Caspari Center Media Review – August 16, 2010
During the week covered by this review, we received 1 article on the subjects of Messianic Jews.
This week’s Review contained a relatively positive article about the Messianic Jewish community in Israel, as part of a series on “Who is a Jew?,” which included Orthodox, Reform, and Conservative streams.
Yediot Ahronot, August 16, 2010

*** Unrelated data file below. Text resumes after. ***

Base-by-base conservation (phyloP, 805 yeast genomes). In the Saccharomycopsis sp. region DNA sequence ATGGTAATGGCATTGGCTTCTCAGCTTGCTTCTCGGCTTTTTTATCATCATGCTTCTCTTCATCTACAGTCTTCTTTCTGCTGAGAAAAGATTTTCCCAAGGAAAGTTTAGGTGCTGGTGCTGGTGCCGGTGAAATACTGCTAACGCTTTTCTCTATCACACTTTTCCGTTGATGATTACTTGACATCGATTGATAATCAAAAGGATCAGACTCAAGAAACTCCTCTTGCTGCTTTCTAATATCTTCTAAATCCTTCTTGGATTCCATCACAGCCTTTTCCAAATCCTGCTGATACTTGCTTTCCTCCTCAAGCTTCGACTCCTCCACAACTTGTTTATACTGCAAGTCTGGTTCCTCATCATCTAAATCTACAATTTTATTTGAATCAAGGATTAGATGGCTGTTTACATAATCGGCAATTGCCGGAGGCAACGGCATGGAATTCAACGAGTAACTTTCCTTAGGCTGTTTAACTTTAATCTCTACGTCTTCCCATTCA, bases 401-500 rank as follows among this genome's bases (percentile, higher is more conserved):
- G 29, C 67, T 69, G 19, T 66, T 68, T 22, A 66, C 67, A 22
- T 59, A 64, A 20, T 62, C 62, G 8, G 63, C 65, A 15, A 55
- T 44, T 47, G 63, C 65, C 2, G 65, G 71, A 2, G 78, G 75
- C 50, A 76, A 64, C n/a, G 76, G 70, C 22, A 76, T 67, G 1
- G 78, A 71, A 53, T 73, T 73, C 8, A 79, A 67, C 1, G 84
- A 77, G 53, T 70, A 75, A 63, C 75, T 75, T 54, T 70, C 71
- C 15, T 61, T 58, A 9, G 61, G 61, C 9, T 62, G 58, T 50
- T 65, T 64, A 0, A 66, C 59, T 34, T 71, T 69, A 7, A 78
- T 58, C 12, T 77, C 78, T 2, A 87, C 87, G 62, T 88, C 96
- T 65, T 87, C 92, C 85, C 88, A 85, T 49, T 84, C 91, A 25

Under the headline, “Yeshua superstar,” Yoaz Hendel looked at the Messianic Jewish community in Israel as part of a series on “Who is a Jew?” “They circumcise their children, celebrate bar mitzvah, get married at the rabbinate, but they believe in Yeshua as their messiah. 15,000 Messianic Jews currently live in Israel. If you met them in the street or the army, you probably wouldn’t know who they are … A shabbat table loaded with food, the father of the family bends his head and blesses for the food and a good life, everyone holds hands and answers amen. If this scene had been in English, you might have thought that it was an episode of ‘A Little House on the Prairie’ – except that the prairie is the moshav Yad HaShmonah near Jerusalem and those praying are native Hebrew-speaking Israelis – Messianic Jews. The meaning of Messianic Jew derives from faith in Yeshu or Yeshua, as his Israeli followers call him – on the understanding that what is written in the New Testament is no less correct than that which is written in the Tanakh. They are not Christians, but Jews according to halakhah. They hold Orthodox circumcisions, bar mitzvahs in a unique style, and get married without explosive declarations at the chief rabbinate. At home and in their congregations on shabbat, however, they regard Yeshua as a superstar … In Israel … they carry no particular signifying marks – some of them wear beards and tzitzit [fringes] with a sky-blue thread, some wear yarmulkes and keep the commandments of the Torah, others are completely unidentifiable and keep very few prohibitions and commandments. They are fervent Zionists, who make sure they serve in a meaningful way in the army – where some of them are pilots, members of elite units, and company commanders. But as a minority in our midst – due in part to the historical Jewish fear of missionaries – they keep a low profile. Yeshu was born a Jew – there’s no discussion about that. He also finished his ministry on earth as a Jew. But over what transpired after that – his legacy – a large theological controversy exists. History books customarily teach about the first hundred years of the Christian/common era as being a period of revolts and messiahs within Palestinian Judaism. The period during which early Christianity was born – and with it the inter-religious hostility, bloodshed, and anti-Semitism. Then, the world was divided into Jews and Christians – but what is omitted from the history books are these original Jews who believed in Yeshu/Yeshua and continued to believe in him as Jews even after his death. These same Jews are the role model for the Messianic Jewish community in Israel in 2010. Jonathan bar David, 30, fourth generation of Messianic Jews and a construction engineering student at the Technion, was educated at Yad haShemonah on the knees of Yeshua the Messiah. He studied in secular schools, served in the paratroopers and in the regular army as a deputy company commander, was released, went on a trip abroad, studied – all the while being accompanied by Yeshua in his faith … I try and clarify how a person remains a believer when he grows up in a typical Israeli secular environment, and Bar David explains that all the education takes place in the home … Whoever tries to find a guiding line in Bar David’s lifestyle will encounter difficulties. He doesn’t work on shabbat, but he does ‘light fire.’ He takes pains to attend classes at the congregation and even teaches Bible to the youth, fasts on the Day of Atonement, but he doesn’t keep kosher … [prayer] centers such as these are spread across the country – prayer halls resembling synagogues, in some of which you can find a Torah ark and scroll alongside the New Testament … [Asher] Intrater speaks of the growing movement in Israel, with 120 congregations and new members. More, according to him, than the Conservatives and Reform. In his view, ‘those who join us come from the secular public and are searching for God without halakhah, and on the other side, religious people who want to find freedom but also to remain with something from God.’ The Messianic Jewish movement began to take off right after the conquest of Jerusalem in 1967, when the prophecy was fulfilled … The fervent faith also leads to enthusiastic Zionism. All of Intrater’s sons chose to serve in elite units. Relative to those who need to live with a constant fear of the radical Orthodox, members of the Messianic Jewish community are pretty optimistic. Perhaps because the same Jew who walked around here two thousand years ago between the Galilee and Jerusalem believed that it’s always more worthwhile turning the other cheek than raising an outcry.”